BALTIMORE -- On the eve of this year’s Catholic Campaign for Human Development collection in U.S. parishes, the bishop in charge of overseeing the campaign publicly defended it against a new round of “outrageous claims that the bishops are funding abortion, attacks on the family and other untruths.”
Peace & Justice
WASHINGTON -- “Families are struggling. Faith is calling” is the theme for this year’s national collection for the Catholic Campaign for Human Development, which was planned for most U.S. Catholic churches the weekend of Nov. 21-22.
“This year, our call as Catholics to bring glad tidings to the poor ... to proclaim liberty to captives and recovery of sight to the blind, to let the oppressed go free is more important than ever before,” said Bishop Roger P. Morin of Biloxi, Miss., who is chairman of the U.S. bishops’ subcommittee for the Catholic Campaign for Human Development.
With the fateful date of Nov. 16 approaching, the United States’ 28 Jesuit colleges and universities are preparing to commemorate the 20th anniversary of the killing of six Jesuits and their coworkers in El Salvador. Lectures, films, liturgies and various other forms of commemorative events are scheduled.
Some students, faculty and staff members will be going to El Salvador for the anniversary events there; others will be headed to Fort Benning, Ga., for the 12th Ignatian Family Teach-in for Justice. The teach-in has been held in conjunction with the annual gathering of the School of the Americas Watch, which advocates the closing of the U.S. Army school where 19 of the 26 soldiers who participated in the Nov. 16, 1989, killings had received training shortly before the murders.
Clearly, the memory of the murders remains strong on our campuses today. Looking even further back over the past 35 years, three major events have led to this point.
More than 40 leaders of major faith groups sent a letter to Congress on Thursday (Nov. 12) urging the closing of the prison at Guantanamo Bay.
"Guantanamo is the symbol of our country's violation of our deepest values," the letter says. "Our government must close the detention center at Guantanamo Bay now to help us heal spiritually and to put an end to this dark and errant chapter in our history."
President Obama signed into law Oct. 28 the $680 billion 2010 National Defense Authorization Act, the largest military spending bill of its kind. The bill includes $130 billion in funding for the occupations of Iraq and Afghanistan and only modifies the military commissions system at Guantánamo Bay, rather than abolish it.
Religion News Service
DURHAM, N.C. -- Duke University ethicist Stanley Hauerwas, a self-described Christian pacifist, is an expert on just war theory. As Hauerwas sees it, not only did Iraq and Afghanistan fail to meet the criteria of a just war, but neither did World War II. Now, as the Obama administration weighs its options in Afghanistan, Hauerwas, 69, remains decidedly pessimistic not only about American prospects, but also American morality. Some answers have been edited for length and clarity.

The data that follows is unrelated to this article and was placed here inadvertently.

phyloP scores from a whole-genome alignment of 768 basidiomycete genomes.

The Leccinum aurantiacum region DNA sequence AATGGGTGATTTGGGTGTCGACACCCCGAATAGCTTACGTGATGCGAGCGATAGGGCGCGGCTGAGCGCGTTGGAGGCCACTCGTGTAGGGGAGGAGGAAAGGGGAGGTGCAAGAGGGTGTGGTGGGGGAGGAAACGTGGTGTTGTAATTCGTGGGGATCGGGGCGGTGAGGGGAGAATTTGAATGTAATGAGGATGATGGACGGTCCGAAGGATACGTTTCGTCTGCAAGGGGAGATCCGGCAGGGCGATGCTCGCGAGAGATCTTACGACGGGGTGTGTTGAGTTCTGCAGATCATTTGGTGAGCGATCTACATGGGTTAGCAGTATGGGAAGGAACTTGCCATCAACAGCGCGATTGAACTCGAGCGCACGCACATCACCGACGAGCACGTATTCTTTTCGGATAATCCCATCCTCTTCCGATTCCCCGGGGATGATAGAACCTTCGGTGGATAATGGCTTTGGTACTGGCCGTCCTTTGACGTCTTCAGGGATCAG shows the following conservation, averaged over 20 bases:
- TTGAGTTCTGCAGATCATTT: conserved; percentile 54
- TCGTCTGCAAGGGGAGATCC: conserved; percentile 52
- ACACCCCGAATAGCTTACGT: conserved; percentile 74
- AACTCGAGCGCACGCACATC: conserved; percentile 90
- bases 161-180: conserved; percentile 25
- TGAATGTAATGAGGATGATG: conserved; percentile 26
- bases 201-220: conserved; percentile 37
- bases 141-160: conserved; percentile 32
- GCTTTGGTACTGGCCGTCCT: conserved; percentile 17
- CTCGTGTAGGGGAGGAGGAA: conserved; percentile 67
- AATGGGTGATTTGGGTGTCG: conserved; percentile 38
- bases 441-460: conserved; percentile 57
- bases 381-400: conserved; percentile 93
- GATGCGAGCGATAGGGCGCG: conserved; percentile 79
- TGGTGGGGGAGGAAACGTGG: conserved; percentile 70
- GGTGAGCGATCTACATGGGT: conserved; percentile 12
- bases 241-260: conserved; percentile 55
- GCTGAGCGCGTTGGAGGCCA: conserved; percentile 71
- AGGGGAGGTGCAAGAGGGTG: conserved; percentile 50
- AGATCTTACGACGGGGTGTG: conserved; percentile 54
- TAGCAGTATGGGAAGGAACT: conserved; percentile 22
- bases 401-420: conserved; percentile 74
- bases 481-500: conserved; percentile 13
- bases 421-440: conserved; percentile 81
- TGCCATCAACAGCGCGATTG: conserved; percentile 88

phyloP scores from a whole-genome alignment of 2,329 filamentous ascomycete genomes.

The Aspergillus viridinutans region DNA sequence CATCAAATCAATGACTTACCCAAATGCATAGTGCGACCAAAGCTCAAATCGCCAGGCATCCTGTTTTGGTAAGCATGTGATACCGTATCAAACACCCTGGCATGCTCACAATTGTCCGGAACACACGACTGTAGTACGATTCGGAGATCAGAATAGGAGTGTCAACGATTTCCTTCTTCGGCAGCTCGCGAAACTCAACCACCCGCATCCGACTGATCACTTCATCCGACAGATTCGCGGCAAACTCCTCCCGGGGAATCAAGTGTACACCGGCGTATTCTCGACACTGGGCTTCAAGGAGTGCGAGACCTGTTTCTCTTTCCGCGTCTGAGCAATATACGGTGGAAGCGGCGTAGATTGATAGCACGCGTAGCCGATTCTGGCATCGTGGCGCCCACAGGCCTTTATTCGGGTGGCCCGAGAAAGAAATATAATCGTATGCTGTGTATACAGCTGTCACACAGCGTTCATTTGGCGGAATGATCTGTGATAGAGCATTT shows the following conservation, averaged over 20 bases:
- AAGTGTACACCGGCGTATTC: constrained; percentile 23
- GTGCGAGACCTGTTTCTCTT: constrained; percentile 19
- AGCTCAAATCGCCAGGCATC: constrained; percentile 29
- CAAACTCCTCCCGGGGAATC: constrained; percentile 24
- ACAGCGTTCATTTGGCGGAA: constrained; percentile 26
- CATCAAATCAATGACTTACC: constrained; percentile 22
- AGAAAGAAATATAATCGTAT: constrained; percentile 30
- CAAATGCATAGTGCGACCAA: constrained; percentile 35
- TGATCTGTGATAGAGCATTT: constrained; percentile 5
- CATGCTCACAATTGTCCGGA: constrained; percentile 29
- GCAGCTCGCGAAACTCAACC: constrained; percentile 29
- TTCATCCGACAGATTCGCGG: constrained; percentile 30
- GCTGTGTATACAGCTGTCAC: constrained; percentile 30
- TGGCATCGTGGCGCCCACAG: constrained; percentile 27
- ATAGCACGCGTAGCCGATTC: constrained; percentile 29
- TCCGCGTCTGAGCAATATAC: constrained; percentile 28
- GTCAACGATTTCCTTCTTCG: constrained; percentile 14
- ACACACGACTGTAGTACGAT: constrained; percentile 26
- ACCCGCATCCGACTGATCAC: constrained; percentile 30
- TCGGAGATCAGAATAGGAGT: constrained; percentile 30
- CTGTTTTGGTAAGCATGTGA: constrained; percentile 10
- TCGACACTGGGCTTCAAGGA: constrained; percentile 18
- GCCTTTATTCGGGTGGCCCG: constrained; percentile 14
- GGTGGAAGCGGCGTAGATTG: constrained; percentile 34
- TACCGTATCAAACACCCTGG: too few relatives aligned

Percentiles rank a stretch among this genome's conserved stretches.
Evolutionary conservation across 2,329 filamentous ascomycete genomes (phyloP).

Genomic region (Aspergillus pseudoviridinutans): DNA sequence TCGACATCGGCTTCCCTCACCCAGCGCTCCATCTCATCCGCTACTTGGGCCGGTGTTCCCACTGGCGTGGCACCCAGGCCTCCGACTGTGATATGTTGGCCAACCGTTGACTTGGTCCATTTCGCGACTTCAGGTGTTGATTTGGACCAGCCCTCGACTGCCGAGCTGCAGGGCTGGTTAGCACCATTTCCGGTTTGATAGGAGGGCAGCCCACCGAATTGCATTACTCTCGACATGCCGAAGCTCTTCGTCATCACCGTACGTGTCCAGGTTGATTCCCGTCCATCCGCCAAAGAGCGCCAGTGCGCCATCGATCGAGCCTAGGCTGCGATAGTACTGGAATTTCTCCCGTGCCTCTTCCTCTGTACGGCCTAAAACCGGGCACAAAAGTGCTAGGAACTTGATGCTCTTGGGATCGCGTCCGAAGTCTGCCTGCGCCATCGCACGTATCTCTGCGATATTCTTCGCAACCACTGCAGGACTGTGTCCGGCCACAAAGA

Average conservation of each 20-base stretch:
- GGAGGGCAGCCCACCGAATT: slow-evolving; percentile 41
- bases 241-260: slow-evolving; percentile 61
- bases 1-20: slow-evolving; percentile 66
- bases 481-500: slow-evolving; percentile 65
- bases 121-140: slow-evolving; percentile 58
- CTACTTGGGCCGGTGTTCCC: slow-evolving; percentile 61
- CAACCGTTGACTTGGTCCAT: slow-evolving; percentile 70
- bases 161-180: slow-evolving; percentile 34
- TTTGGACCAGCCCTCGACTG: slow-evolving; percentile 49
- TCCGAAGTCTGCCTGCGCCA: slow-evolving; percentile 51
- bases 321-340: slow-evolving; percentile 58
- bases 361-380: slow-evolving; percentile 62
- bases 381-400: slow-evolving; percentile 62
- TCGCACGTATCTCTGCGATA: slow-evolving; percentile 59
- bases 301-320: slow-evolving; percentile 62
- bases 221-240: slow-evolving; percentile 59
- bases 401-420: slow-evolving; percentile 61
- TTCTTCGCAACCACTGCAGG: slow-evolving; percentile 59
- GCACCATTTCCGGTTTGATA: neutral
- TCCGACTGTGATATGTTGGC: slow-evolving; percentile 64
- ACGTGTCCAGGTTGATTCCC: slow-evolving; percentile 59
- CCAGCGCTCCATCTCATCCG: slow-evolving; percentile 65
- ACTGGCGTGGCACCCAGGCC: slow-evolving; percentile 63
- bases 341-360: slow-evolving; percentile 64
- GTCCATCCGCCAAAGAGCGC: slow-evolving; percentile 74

LONDON -- The bishop who heads the Military Diocese of Great Britain has urged the British government to adequately equip the armed forces serving in Afghanistan and to use diplomacy to bring a swift end to the 8-year-old conflict.
SINSINAWA, Wis. -- Dominican Sr. Donna Quinn received a reprimand from her order for serving as a volunteer escort at an abortion clinic in suburban Chicago.
Her order, the Sinsinawa Dominicans of Wisconsin, said in a Nov. 2 statement it regrets that "her actions have created controversy and resulted in public scandal."
WASHINGTON -- A proposed revision to the directives that guide Catholic heath care facilities would clarify that patients with chronic conditions who are not imminently dying should receive food and water by "medically assisted" means if they cannot take them normally.
"As a general rule, there is an obligation to provide patients with food and water, including medically assisted nutrition and hydration for those who cannot take food orally," says the revised text of the "Ethical and Religious Directives for Catholic Health Care Services" proposed by the U.S. bishops' Committee on Doctrine.
"This obligation extends to patients in chronic conditions (e.g., the 'persistent vegetative state') who can reasonably be expected to live indefinitely if given such care," the new text adds.
Deleted from the directives would be a reference to "the necessary distinctions between questions already resolved by the magisterium and those requiring further reflection, as, for example, the morality of withdrawing medically assisted hydration and nutrition from a person who is in the condition that is recognized by physicians as the 'persistent vegetative state.'"
The Richmond, Va., diocese rejected a request by the founders of a Pax Christi chapter to hold their kickoff event at a local parish. One of the keynote speakers for the Oct. 2 event was Bishop Walter Sullivan, the retired bishop of Richmond and a past bishop-president of Pax Christi International, the Catholic peace group.